In the last week or so I have turned on MSNBC to find myself flooded with the “latest” on the Trayvon Martin shooting. Most of the newest information is rehashed and still leads me to the conclusion that George Zimmerman should be charged with the murder of the 17-year-old kid. A kid that only had Skittles and ice tea in his pockets. A kid that was talking with his girlfriend on the phone in the moments before his demise.
This tragedy should generate the attention, outrage, and activist support we see now. Hell, it should receive so much more and the magnifying glass of the press needs to be amplified.
But another tragedy currently sits on the back burner. It might explode onto the front pages in the coming days, but it will once again be there only because of activist outrage.
Outside of San Diego, Calif., a 32-year-old mother of five fell victim to a horrific hate crime. Shaima Alawadi’s family took her off life support on March 24 two days after her 17-year-old daughter, Fatima, found her bludgeoned to death with a note saying, “Go back to your country, you terrorist.”
The family found a similar note soon after they moved in but brushed it off as a prank. Care2′s Julie did a great job covering it when it first made the news.
An innocent young mother beaten because of her heritage and for wearing a hijab. Meanwhile, her husband has helped this country’s soldiers prepare for their time in the Middle East. He was doing a patriotic duty and she is killed because a few ignorant people thought they could.
Yet, where is this in the media’s outrage? Where are the protests?
A Facebook group is encouraging women to wear a hijab at some point this month. But it only has 10,000 likes thus far. In a nice piece for the Washington Post, Omar Sacirbey notes that a Christian woman will wear one on Easter Sunday and others that are participating:
“I am a devout Christian and will be wearing hijab as a prayer in April,” wrote Karen Streeter of Pasadena, Calif., next to her photo of herself in a hijab. “Growing up, I was bullied because I was different from others, so I have had a taste of what it is like to be harassed because of how you look.”
Her killer(s) remain at large and unknown. That might be a factor in the lack of outrage as Trayvon’s killer is known and still free of any charges.
Typically, the likes of Nancy Grace and other “news” shows cover the disappearance of blond-haired, white women. But the sheer shock of Trayvon’s death and the bamboozlement by the local district attorney’s office pushed it into our conscience. Progressive pundits and activists like Lawrence O’Donnell or Van Jones have remarked about the racism in this case. Trayvon being young and black comes off as a threat because society teaches us so. Over the last decade or so, our society has also been teaching us to fear Muslims. Especially when politicians tell us Muslims are not Americans, like Congressman Peter King did.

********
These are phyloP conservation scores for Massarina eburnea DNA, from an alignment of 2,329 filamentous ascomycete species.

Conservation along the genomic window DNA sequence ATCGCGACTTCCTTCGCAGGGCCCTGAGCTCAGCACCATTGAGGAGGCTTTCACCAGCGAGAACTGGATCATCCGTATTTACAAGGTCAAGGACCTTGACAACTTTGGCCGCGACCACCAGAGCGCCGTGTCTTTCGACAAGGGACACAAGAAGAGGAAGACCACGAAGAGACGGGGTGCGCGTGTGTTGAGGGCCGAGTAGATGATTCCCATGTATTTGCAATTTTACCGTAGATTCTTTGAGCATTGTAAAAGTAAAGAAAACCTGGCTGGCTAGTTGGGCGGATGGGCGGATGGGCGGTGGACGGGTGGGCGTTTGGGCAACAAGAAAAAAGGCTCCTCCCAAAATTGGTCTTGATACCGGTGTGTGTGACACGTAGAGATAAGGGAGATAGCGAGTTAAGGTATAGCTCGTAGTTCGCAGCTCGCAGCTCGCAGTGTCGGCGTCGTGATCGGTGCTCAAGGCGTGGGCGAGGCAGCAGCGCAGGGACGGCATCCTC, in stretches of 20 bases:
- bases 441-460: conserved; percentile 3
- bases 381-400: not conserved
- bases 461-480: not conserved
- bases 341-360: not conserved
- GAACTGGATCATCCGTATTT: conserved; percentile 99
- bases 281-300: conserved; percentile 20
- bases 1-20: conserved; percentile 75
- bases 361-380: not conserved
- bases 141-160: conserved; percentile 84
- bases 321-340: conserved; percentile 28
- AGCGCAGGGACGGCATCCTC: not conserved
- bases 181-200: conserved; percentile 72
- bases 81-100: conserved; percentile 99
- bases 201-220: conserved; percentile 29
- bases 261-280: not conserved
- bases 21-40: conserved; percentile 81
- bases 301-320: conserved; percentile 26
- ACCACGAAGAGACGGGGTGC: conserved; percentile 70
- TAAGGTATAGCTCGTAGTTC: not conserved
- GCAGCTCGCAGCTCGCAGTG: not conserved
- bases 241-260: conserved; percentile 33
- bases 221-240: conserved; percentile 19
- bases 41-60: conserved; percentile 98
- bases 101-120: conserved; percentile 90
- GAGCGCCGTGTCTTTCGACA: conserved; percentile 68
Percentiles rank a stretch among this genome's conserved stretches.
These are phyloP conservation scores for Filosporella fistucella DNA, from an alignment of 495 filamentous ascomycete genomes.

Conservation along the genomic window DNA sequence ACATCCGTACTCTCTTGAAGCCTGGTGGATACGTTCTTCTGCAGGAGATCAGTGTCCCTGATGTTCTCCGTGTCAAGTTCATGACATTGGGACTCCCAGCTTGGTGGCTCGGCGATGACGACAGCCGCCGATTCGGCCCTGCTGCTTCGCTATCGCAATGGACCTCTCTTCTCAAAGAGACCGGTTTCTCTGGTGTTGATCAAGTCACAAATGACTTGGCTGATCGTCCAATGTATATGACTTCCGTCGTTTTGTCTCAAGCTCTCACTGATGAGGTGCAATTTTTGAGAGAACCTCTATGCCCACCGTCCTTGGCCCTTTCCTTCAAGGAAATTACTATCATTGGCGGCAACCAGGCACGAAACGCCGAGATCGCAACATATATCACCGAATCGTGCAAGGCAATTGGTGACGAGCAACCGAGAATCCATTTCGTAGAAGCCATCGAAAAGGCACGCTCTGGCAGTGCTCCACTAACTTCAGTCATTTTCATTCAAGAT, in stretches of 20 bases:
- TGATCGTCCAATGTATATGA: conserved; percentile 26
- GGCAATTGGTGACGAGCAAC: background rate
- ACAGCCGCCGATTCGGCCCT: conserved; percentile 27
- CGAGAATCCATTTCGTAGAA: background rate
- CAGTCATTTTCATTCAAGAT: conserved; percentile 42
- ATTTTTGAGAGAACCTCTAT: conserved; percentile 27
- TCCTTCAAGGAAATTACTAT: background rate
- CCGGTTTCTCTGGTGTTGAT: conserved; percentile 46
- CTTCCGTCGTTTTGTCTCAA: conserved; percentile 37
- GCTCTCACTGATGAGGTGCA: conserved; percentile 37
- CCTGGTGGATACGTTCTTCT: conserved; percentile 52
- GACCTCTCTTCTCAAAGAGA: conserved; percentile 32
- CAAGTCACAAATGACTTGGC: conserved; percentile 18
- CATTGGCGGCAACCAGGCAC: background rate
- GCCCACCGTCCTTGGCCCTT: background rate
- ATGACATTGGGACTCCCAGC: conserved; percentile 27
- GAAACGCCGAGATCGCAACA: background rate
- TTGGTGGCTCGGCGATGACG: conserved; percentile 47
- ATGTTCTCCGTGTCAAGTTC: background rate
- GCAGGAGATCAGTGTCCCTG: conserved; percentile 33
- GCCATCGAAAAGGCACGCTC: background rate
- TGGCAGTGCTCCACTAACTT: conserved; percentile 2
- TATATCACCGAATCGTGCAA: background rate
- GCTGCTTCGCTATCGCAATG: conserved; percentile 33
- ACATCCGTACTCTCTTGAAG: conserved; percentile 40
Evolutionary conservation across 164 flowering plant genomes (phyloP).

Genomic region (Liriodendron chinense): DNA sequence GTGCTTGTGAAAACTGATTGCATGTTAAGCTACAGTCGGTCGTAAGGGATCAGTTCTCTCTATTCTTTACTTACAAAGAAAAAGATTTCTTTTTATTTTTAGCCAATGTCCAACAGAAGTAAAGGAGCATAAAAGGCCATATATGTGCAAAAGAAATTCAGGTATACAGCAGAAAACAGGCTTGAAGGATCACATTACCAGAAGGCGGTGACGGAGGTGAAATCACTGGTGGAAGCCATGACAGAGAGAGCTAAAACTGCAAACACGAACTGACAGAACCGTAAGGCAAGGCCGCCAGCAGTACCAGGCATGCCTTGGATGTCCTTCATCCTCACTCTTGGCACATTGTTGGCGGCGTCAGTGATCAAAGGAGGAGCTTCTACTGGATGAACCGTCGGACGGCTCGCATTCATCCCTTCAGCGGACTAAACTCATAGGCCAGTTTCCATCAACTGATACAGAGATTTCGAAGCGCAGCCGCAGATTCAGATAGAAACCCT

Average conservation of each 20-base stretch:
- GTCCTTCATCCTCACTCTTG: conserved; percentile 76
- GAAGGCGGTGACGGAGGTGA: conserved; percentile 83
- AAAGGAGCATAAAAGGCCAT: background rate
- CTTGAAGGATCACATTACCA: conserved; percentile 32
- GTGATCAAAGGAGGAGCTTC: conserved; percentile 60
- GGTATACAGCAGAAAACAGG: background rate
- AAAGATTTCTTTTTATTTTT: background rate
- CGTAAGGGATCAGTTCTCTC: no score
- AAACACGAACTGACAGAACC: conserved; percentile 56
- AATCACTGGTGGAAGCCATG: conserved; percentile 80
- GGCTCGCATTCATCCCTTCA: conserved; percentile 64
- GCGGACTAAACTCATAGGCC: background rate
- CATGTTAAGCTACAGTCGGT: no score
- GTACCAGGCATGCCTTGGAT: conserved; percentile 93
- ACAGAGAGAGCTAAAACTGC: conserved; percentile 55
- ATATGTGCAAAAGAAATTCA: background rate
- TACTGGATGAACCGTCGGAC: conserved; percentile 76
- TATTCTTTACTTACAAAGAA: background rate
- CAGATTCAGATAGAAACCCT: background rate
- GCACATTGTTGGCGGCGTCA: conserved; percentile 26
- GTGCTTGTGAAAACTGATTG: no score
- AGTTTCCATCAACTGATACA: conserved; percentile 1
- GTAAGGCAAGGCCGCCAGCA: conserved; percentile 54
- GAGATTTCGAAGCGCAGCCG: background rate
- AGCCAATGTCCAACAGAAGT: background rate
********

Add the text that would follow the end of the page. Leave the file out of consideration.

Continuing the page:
I strongly believe a large factor in the silence comes from an unsaid bias against people of the Islamic faith. For the last decade, we have fought a war on terrorism aimed at Islamic countries. So-called leaders raised hell at a proposed community center run by an Imam near the site of 9/11. On television, pundits routinely equate Islam with terrorism. Being a Muslim means you must be a terrorist. It was written on the note next to Awaladi’s body and the mainstream media’s lack of outrage says it as well.
As much as Jonathan Alter wants to link Ralph Nader to Trayvon’s death, the connections in this case are actually clear. A decade of war pushes the hatred of another group and religion into our subconscious. We fear the unknown other. Fear drives us to hatred and violence. Even if someone looks, acts, or believes differently, we must come to the conclusion of being one and same. Human, fragile and in this world together.
Ultimately, Trayvon could not walk home wearing a hoodie and Shaima could not walk outside her own home wearing a hijab.
Originally posted on The Political is Personal but expanded upon here.
Photo taken by haemengine
Disclaimer: The views expressed above are solely those of the author and may
not reflect those of
Care2, Inc., its employees or advertisers.